Now on to the installation and some of the issues I had to resolve...

2. Installation - Head Unit
The physical installation of the head unit was a relative breeze. With the radio removal key, you just remove the old head unit, unplug the Quadlock connector and basically plug it into the harness of the Pumpkin unit. 

Now you can turn it on and try it out... but not the radio yet.

2.1 Head Unit - Radio Antenna Fix
The first problem you will encounter is that the radio won't work because the Pumpkin antenna connector is DIN but the Audi uses a "Twin Fakra" connector. You will need to buy one of these adapters to interface the Audi antenna to the Pumpkin. This is pretty easy, but I wish that Pumpkin included one in the box. The Pumpkin has an unterminated wire called "ANT" (see below) which you need to connect to the +12V wire on the Fakra connector. It's puzzling that Pumpkin didn't pre-make the harness with this wire connected since they clearly have provision for it.



Now the radio will work through the front speakers, but there will be no audio at the rear speakers...

2.2 Head Unit - Rear Speaker Fix
My car came from the factory with an amplified set of rear speakers. The wiring needs to send +12V down to the amp that is located in the rear of the vehicle. The stock Pumpkin harness does not wire up this connection. It will need to be wired up yourself. Like the antenna power wire (mentioned above) there is a remote amp power wire that is unterminated on the Pumpkin. This wire is labeled "AMP-CON" per the photo above. Essentially, you need to connect it to Pin 13 of the Quadlock connector per this diagram. Once this is done, you will have audio coming out of the rear speakers. I don't understand why Pumpkin did not wire this into the harness in the first place.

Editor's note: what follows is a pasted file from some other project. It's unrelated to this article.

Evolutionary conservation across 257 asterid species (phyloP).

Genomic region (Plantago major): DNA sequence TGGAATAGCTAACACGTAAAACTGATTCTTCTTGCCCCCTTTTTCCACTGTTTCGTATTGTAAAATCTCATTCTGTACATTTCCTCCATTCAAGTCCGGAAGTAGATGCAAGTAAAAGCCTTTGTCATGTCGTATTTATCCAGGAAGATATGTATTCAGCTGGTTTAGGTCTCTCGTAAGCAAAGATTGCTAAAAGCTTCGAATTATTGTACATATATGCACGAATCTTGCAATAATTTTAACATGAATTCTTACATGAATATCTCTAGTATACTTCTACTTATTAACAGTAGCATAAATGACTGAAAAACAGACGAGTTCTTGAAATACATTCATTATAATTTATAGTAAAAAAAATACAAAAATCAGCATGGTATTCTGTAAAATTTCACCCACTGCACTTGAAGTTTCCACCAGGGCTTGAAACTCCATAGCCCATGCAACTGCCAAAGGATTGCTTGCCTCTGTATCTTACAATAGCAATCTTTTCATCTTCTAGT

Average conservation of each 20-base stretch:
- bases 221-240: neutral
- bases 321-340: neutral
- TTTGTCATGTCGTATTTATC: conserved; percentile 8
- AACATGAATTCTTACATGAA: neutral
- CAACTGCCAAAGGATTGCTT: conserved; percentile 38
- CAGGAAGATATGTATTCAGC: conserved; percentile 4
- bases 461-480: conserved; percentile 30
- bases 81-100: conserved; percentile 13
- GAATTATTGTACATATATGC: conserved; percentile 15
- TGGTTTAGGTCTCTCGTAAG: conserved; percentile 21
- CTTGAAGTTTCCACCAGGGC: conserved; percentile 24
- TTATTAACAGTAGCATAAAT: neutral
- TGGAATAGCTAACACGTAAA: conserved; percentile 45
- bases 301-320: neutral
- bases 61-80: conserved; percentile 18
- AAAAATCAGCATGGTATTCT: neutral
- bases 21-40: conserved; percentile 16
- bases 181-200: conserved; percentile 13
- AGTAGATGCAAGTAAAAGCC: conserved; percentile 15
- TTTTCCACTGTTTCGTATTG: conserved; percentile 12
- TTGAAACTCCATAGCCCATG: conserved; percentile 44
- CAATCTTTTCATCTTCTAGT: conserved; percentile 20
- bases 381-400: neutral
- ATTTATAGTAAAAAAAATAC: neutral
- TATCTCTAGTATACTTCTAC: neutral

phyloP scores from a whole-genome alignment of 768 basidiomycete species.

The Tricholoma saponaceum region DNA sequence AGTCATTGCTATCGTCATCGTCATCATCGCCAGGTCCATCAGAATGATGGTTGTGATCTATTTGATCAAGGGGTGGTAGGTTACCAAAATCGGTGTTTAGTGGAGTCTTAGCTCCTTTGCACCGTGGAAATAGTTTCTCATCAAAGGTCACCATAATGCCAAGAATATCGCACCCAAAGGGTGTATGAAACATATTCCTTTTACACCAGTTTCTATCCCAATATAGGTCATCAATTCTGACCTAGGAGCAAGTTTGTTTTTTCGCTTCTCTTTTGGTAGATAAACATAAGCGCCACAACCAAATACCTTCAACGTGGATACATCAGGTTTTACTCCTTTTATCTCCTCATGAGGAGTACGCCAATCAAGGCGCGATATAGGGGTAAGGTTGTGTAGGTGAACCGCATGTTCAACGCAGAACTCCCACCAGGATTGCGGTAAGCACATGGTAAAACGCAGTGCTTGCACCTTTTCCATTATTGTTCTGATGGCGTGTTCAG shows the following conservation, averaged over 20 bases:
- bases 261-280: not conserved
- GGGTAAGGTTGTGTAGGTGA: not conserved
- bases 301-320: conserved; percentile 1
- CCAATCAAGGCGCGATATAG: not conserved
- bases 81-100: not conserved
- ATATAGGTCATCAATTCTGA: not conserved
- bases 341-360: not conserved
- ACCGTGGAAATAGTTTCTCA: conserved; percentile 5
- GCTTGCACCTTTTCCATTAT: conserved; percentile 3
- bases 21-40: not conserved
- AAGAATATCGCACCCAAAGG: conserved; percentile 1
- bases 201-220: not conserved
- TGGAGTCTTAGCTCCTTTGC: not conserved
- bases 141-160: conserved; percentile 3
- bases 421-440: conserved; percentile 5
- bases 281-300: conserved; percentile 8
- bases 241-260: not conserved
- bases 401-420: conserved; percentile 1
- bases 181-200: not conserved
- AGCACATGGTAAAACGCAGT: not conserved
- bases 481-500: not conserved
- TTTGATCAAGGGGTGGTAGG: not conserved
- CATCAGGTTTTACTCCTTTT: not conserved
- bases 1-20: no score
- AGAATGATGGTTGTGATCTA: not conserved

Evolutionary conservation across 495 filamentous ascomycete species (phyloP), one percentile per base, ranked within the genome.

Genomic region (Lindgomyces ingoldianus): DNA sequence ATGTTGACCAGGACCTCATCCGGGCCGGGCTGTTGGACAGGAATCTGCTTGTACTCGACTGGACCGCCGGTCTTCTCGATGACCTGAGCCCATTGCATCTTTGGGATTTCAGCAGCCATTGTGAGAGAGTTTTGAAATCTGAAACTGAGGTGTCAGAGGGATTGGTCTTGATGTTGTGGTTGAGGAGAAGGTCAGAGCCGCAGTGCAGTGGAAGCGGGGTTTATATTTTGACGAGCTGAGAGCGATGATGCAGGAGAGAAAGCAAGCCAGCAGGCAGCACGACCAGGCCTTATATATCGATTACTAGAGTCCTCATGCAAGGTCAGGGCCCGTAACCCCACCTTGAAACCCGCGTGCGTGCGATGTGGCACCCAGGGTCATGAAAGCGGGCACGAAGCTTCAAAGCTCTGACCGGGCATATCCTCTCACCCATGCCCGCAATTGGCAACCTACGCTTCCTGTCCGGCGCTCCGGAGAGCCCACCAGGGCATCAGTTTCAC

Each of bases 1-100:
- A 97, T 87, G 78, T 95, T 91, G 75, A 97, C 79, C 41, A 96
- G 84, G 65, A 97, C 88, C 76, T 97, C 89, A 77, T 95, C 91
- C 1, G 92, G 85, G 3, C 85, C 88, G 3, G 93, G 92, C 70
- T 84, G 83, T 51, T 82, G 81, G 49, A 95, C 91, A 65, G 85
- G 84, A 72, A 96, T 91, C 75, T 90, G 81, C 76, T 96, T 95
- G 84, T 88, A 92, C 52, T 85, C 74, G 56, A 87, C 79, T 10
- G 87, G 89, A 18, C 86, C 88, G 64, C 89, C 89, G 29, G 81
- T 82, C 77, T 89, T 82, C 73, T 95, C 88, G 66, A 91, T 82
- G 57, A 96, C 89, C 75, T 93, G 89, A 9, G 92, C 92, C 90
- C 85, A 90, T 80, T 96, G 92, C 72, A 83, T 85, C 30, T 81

2.3 Head Unit - Battery Consumption Fix
Everything was working fine with the head unit at this point but I noticed that it would not fully power off when I pulled the ignition key out. I put the Pumpkin to "sleep" (but not OFF) by pressing the power button and by the end of the week my car battery was flat. I sent a complaint e-mail to Pumpkin and they immediately responded with a note telling me to cut this red wire. Cutting that red wire makes the Pumpkin power down when the ignition key is switched off. This fixed the battery problem. 

At this point, the Pumpkin was installed and everything I needed was working reasonably well, although there are a few bugs to note:
  1. The 3G dongle that I bought from Pumpkin doesn't work very well. It connects to 3G but then after a few minutes of driving disconnects. Googling around, I discovered that the radio is manufactured by HuiFei and there is a forum that discusses issues with it. This is a known problem. Lots of interesting stuff to read about it here. 3G connectivity is not a key requirement for me, I mostly use the radio tethered to the WiFi personal hotspot of my phone.
  2. The software can be a bit "crashy" ... The core functions work fine (radio, DVD, reversing camera, etc.) but if you play around with some Android Apps you will find that they sometimes don't work as expected. Also, sometimes various apps crash for no reason. Again, this is a mild annoyance since these apps are not a key requirement but more for fun.